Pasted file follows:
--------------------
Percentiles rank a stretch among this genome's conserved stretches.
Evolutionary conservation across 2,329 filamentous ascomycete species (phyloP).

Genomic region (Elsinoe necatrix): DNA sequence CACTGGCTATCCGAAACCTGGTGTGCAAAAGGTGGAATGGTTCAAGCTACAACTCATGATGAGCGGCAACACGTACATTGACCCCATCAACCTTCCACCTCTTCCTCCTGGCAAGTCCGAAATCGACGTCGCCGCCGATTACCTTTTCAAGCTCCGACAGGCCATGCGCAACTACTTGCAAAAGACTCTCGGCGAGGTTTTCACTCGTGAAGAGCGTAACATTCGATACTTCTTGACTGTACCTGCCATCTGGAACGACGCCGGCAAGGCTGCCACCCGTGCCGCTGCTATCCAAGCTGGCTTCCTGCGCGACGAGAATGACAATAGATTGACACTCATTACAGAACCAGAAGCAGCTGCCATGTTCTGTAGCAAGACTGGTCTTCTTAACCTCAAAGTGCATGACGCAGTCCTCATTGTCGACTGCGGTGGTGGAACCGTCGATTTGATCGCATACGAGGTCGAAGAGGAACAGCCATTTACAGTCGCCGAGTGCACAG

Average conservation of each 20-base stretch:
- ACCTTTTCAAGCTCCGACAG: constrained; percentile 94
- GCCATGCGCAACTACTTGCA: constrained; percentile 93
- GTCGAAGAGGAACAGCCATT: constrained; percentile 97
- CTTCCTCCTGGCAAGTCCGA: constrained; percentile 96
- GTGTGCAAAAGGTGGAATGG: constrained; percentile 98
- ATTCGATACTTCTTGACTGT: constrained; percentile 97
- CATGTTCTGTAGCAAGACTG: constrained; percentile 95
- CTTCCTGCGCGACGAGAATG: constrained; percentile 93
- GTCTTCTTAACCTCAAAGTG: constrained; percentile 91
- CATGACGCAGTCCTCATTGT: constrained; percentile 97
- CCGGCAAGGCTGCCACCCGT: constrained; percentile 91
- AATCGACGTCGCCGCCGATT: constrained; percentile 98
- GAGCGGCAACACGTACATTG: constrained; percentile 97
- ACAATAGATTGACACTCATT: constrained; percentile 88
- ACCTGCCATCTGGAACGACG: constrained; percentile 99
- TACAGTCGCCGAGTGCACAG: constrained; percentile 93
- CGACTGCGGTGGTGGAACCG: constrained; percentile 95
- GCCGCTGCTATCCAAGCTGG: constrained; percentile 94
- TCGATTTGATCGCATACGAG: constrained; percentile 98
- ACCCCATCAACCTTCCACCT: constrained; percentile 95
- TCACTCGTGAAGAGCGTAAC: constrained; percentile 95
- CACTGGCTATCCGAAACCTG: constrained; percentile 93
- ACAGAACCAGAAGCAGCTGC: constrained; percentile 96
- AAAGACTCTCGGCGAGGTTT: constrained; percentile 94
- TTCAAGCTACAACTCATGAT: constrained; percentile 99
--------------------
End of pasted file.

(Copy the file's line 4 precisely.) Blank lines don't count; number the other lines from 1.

Average conservation of each 20-base stretch: